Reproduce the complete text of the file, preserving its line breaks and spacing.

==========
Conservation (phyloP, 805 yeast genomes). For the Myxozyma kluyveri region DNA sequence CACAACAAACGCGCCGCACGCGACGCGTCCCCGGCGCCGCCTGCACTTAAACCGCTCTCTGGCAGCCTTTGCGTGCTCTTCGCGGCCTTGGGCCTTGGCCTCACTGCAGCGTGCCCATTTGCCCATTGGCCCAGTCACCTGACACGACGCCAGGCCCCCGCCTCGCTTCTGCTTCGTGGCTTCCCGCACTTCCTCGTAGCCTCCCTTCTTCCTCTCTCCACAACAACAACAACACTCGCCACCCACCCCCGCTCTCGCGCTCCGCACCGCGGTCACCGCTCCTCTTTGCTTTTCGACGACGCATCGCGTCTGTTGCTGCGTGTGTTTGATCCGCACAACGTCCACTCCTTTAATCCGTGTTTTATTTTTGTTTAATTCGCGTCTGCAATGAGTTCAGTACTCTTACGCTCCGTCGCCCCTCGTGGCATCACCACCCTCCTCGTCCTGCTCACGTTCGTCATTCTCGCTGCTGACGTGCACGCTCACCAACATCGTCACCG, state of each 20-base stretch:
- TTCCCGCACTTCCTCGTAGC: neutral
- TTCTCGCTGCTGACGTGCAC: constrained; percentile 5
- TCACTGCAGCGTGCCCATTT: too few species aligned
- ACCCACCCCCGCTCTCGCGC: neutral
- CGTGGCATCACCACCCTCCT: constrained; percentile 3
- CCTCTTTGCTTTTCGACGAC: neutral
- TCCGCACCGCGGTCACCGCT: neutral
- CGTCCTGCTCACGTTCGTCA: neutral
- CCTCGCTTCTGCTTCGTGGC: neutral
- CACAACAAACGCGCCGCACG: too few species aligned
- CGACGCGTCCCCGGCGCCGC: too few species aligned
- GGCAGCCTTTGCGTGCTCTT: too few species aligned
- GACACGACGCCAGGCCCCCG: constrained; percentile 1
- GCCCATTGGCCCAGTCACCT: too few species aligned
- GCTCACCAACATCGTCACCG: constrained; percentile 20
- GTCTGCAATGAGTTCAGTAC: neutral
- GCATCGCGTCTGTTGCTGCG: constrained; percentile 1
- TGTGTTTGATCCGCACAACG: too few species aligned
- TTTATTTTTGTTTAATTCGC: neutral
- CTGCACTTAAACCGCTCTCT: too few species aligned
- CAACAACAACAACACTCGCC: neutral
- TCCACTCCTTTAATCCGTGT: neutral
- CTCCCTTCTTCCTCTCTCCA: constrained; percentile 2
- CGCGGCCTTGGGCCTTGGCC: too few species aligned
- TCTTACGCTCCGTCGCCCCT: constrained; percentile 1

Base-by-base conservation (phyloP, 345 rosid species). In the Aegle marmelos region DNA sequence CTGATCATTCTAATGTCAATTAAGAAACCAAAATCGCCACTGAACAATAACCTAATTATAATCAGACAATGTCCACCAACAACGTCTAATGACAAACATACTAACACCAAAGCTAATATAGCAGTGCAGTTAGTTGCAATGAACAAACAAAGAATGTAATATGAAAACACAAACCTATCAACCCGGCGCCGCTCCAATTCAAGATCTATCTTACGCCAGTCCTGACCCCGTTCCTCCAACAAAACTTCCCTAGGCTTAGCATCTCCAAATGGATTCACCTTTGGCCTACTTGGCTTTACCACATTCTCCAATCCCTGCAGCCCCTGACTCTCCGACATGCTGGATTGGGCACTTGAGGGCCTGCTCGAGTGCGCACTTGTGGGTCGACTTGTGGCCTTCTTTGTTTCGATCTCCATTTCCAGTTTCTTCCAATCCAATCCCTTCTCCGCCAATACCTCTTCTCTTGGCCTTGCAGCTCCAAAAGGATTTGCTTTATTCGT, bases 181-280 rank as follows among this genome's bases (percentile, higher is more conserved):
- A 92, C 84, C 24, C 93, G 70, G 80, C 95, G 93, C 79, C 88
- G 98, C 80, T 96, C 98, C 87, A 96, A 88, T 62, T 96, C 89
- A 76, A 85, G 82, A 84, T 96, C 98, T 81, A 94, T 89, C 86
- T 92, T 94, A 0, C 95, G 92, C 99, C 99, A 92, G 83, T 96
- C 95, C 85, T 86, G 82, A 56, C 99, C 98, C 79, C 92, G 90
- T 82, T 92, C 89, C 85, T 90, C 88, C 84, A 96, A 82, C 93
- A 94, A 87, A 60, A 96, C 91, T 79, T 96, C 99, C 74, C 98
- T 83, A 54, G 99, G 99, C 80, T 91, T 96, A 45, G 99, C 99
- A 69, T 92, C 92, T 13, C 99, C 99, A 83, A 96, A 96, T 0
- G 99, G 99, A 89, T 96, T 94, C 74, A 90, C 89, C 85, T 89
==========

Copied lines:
Conservation (phyloP, 805 yeast genomes). For the Myxozyma kluyveri region DNA sequence CACAACAAACGCGCCGCACGCGACGCGTCCCCGGCGCCGCCTGCACTTAAACCGCTCTCTGGCAGCCTTTGCGTGCTCTTCGCGGCCTTGGGCCTTGGCCTCACTGCAGCGTGCCCATTTGCCCATTGGCCCAGTCACCTGACACGACGCCAGGCCCCCGCCTCGCTTCTGCTTCGTGGCTTCCCGCACTTCCTCGTAGCCTCCCTTCTTCCTCTCTCCACAACAACAACAACACTCGCCACCCACCCCCGCTCTCGCGCTCCGCACCGCGGTCACCGCTCCTCTTTGCTTTTCGACGACGCATCGCGTCTGTTGCTGCGTGTGTTTGATCCGCACAACGTCCACTCCTTTAATCCGTGTTTTATTTTTGTTTAATTCGCGTCTGCAATGAGTTCAGTACTCTTACGCTCCGTCGCCCCTCGTGGCATCACCACCCTCCTCGTCCTGCTCACGTTCGTCATTCTCGCTGCTGACGTGCACGCTCACCAACATCGTCACCG, state of each 20-base stretch:
- TTCCCGCACTTCCTCGTAGC: neutral
- TTCTCGCTGCTGACGTGCAC: constrained; percentile 5
- TCACTGCAGCGTGCCCATTT: too few species aligned
- ACCCACCCCCGCTCTCGCGC: neutral
- CGTGGCATCACCACCCTCCT: constrained; percentile 3
- CCTCTTTGCTTTTCGACGAC: neutral
- TCCGCACCGCGGTCACCGCT: neutral
- CGTCCTGCTCACGTTCGTCA: neutral
- CCTCGCTTCTGCTTCGTGGC: neutral
- CACAACAAACGCGCCGCACG: too few species aligned
- CGACGCGTCCCCGGCGCCGC: too few species aligned
- GGCAGCCTTTGCGTGCTCTT: too few species aligned
- GACACGACGCCAGGCCCCCG: constrained; percentile 1
- GCCCATTGGCCCAGTCACCT: too few species aligned
- GCTCACCAACATCGTCACCG: constrained; percentile 20
- GTCTGCAATGAGTTCAGTAC: neutral
- GCATCGCGTCTGTTGCTGCG: constrained; percentile 1
- TGTGTTTGATCCGCACAACG: too few species aligned
- TTTATTTTTGTTTAATTCGC: neutral
- CTGCACTTAAACCGCTCTCT: too few species aligned
- CAACAACAACAACACTCGCC: neutral
- TCCACTCCTTTAATCCGTGT: neutral
- CTCCCTTCTTCCTCTCTCCA: constrained; percentile 2
- CGCGGCCTTGGGCCTTGGCC: too few species aligned
- TCTTACGCTCCGTCGCCCCT: constrained; percentile 1

Base-by-base conservation (phyloP, 345 rosid species). In the Aegle marmelos region DNA sequence CTGATCATTCTAATGTCAATTAAGAAACCAAAATCGCCACTGAACAATAACCTAATTATAATCAGACAATGTCCACCAACAACGTCTAATGACAAACATACTAACACCAAAGCTAATATAGCAGTGCAGTTAGTTGCAATGAACAAACAAAGAATGTAATATGAAAACACAAACCTATCAACCCGGCGCCGCTCCAATTCAAGATCTATCTTACGCCAGTCCTGACCCCGTTCCTCCAACAAAACTTCCCTAGGCTTAGCATCTCCAAATGGATTCACCTTTGGCCTACTTGGCTTTACCACATTCTCCAATCCCTGCAGCCCCTGACTCTCCGACATGCTGGATTGGGCACTTGAGGGCCTGCTCGAGTGCGCACTTGTGGGTCGACTTGTGGCCTTCTTTGTTTCGATCTCCATTTCCAGTTTCTTCCAATCCAATCCCTTCTCCGCCAATACCTCTTCTCTTGGCCTTGCAGCTCCAAAAGGATTTGCTTTATTCGT, bases 181-280 rank as follows among this genome's bases (percentile, higher is more conserved):
- A 92, C 84, C 24, C 93, G 70, G 80, C 95, G 93, C 79, C 88
- G 98, C 80, T 96, C 98, C 87, A 96, A 88, T 62, T 96, C 89
- A 76, A 85, G 82, A 84, T 96, C 98, T 81, A 94, T 89, C 86
- T 92, T 94, A 0, C 95, G 92, C 99, C 99, A 92, G 83, T 96
- C 95, C 85, T 86, G 82, A 56, C 99, C 98, C 79, C 92, G 90
- T 82, T 92, C 89, C 85, T 90, C 88, C 84, A 96, A 82, C 93
- A 94, A 87, A 60, A 96, C 91, T 79, T 96, C 99, C 74, C 98
- T 83, A 54, G 99, G 99, C 80, T 91, T 96, A 45, G 99, C 99
- A 69, T 92, C 92, T 13, C 99, C 99, A 83, A 96, A 96, T 0
- G 99, G 99, A 89, T 96, T 94, C 74, A 90, C 89, C 85, T 89